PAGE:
An Interview With: Ryan Egan

Tell us a bit about yourself and what you do?

My names Ryan and i've just just completed my final year of BA (Hons) Photography at Leeds College of Art.

What would be a short description of your work?

Since taking up photography I've dipped in and out of many different genres. Having just completed my final year of my degree, I feel I've found a particular style that epitomises me as a photographer going forward. In my work I try to produce clean, aesthetically pleasing visuals. In my most recent project 'Our Beneath - The North', I documented various historical landfill sites around the north of England showing how they've developed since the landfills closure. 'Our Beneath' is an on-going project that will feature three more sections, The Midlands, South East and South West.

What was your inspiration for this piece of work?

The standout inspiration for the project was a historic landfill located opposite from my grandparents house. Rolling fields and marshes that, as a child, I’d venture across with friends. Having operated for 55 years and closing in 1985, the land is still being treated to this day without any sign of development in the near future. Throughout my photographic studies my inspiration has came from photographers Mark Power, Jon Tonks, Bertrand Stofleth and Alec Soth to name a few.  

Your locations are very unique, did you have an specific plan when going out to shoot the project?

Having been a photographer that has experimented with different genres in the past, for my final university project I wanted to go back to what inspired me to start photography, that’s landscape photography, while also including a documentary aspect. The project depends greatly on location research before heading out to shoot, its then great to eventually get out there and start exploring the area further. Before heading out to each location I like to figure out a number of vantage points using Google maps, this allows me to have a better understanding of the area upon arrival.  

What equipment did you use for the project and why?

For this project I used my medium format Mamiya RZ67 Pro II with a 90mm lens fixed to my trusty Manfrotto Tripod. Quality played a big part in using this camera, allowing me to blow up my images to a large scale for exhibition purposes. Also the 6x7 format turned out great for capturing the various landscapes.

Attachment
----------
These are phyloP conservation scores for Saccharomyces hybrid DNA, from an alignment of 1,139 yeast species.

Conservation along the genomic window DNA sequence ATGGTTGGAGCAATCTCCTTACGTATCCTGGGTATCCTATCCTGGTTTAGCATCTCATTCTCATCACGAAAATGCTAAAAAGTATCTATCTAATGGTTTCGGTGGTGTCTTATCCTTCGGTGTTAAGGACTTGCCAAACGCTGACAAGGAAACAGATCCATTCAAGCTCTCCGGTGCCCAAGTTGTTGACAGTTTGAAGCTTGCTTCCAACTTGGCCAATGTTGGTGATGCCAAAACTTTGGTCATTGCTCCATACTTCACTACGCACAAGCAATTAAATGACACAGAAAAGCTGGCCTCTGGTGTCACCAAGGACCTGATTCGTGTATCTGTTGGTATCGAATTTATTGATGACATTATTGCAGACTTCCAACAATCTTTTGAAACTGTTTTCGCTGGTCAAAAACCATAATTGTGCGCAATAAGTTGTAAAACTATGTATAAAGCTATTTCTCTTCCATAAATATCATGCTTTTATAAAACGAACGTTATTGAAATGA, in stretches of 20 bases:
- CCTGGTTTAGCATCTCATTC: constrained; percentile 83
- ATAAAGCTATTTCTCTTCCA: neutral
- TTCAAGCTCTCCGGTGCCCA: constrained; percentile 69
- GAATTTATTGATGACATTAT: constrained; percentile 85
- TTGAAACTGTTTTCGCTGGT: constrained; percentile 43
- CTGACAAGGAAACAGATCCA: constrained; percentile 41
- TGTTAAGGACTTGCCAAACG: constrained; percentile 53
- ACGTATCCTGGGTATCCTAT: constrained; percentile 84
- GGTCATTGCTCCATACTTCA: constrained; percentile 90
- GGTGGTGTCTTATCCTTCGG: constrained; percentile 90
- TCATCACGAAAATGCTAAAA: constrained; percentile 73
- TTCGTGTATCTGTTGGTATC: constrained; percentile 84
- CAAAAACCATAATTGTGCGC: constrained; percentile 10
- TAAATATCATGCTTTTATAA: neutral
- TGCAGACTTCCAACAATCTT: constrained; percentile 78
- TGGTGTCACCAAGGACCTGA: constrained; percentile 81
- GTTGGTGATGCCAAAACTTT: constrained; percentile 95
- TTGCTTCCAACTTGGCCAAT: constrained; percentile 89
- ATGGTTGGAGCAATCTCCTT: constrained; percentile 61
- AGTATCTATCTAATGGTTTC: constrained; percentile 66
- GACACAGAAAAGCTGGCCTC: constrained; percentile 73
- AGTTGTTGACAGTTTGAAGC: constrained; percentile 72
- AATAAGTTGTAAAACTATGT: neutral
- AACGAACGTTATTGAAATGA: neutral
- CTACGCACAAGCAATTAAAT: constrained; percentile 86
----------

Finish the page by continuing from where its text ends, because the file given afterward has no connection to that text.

What was your favourite moment whilst making this project? 

One of my favourite aspects about making this project is getting out there and exploring places and cities I haven’t had the pleasure of visiting before. I’m a photographer that much prefers the outdoors.

What do you want the viewer to gain from the project?

For this project I wanted to create aesthetically pleasing, well composed images that attracts viewers into the images then hopefully drawing them into knowing the context behind them. I wanted to explore the way various landfill sites have recovered and evolved since their closures, documenting multiple stages of treatment and land development. Presenting images that show the way past landfill methods can, or has, affected the land we walk upon and how we are now resolving past waste management mistakes. Our Beneath possibly gives the viewer a sense of curiosity to the environment around them.

What have you learnt through doing this project?  

Having experimented with many different genres throughout my studies, I now feel I’ve found a direction that can identifies me as a photographer going forward. With the continuation of the project and others I can continue to develop my photographic identity further. 

What are your plans for the future?

Having only completed one of the four regions, I intend to complete the final three regions in the near future. Having found and researched into multiple locations throughout the Midland I plan to travel to these locations in the coming weeks. I also hope to start shooting new projects that I’ve been planning for a little while now.

All images copyright of Ryan Egan.

Website: www.ryaneganphoto.com

Daniel AinsworthComment